Increase in wasp activity raises concerns amongst North East farmers and gardeners

A North East pest controller says he has seen a significant rise in wasp numbers, leading to health and safety risks

Rory Brotherton of the Longhorsley-based Environmental Pest Control
Rory Brotherton of the Longhorsley-based Environmental Pest Control

Farmers, gardeners and people living in rural areas are being urged to monitor their premises owing to an increase in wasp activity.

According to Rory Brotherton, of the Longhorsley-based Environmental Pest Control, the hot weather and prolonged summer sunshine has resulted in an upsurge, causing concern to farmers, their staff and members of the public on health and safety grounds.

“Wasps are causing a huge problem this year and I have been removing up to six wasp nests per day,” Mr Brotherton said.

“In some cases the activity has also increased due to an abundance of fruit in gardens. Most cases are in redundant or old farm buildings as well as in stone out-buildings, garden sheds, in the eaves of houses.

“Air-bricks provide another favourite nesting place. Lofts and old farm barns are always popular havens for wasps due to being high-up and in quiet surroundings.

“Dusty old farm buildings with wooden floors and beams should be checked on a regular-basis. This year, we have seen more wasps found in gardens - especially in close proximity to fruit and apple trees.”

Queen wasps hibernate over the winter and increase activity in the spring due to the warmer weather. They then start to make a nest to create a colony and continue the cycle.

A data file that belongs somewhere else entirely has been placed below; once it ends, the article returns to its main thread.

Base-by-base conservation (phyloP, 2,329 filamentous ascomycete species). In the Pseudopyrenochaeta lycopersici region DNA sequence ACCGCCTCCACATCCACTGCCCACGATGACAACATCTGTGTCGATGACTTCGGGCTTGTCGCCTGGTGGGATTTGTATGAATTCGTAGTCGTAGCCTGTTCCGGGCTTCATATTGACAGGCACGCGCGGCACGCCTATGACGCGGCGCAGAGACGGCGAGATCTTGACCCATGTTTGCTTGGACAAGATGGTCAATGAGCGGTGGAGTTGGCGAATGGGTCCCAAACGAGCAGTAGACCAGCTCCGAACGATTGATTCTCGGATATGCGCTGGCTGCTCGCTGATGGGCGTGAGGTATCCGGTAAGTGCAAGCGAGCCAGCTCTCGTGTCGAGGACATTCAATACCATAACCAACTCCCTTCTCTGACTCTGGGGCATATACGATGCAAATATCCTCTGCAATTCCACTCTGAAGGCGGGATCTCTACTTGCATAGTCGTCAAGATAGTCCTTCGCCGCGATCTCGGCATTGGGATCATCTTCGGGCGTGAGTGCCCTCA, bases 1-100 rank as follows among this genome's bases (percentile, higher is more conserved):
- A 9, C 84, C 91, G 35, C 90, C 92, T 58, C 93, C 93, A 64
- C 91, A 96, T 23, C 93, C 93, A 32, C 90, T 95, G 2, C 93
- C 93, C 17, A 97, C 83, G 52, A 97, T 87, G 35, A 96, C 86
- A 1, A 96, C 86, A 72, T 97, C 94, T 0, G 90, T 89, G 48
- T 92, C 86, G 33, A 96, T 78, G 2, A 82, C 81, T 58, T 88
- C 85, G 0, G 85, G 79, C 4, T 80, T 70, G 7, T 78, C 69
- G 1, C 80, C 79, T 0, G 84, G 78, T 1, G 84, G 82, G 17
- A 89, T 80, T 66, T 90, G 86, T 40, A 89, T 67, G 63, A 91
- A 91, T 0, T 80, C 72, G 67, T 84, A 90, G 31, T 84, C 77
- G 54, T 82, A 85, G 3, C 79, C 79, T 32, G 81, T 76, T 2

Wooden buildings, old trees and gardens sheds are a popular feeding ground and wasps then make a pulp that creates elaborate nests, often seen hanging down from the beams in old buildings.

This year, the good weather has made the wasps more active and buildings often house more than one colony. Wasps also nest in the ground and footwear should be worn in the garden.

Registered pest controllers wear protective clothing and use an extendable lance to deliver dust treatment - a form of professional pesticide, which is injected into the nest in order to kill-off the wasps.

Farmers, staff, gardeners and the general public need to remain vigilant, says Mr Brotherton.

“Unlike bees, a wasp can sting on multiple occasions,” he added.

“They are much more dangerous and child safety and pet welfare is also an issue in gardens and in close proximity to play areas. Members of the public should therefore contact a registered pest controller in order to remove nests.”


David Whetstone
Culture Editor
Graeme Whitfield
Business Editor
Mark Douglas
Newcastle United Editor
Stuart Rayner
Sports Writer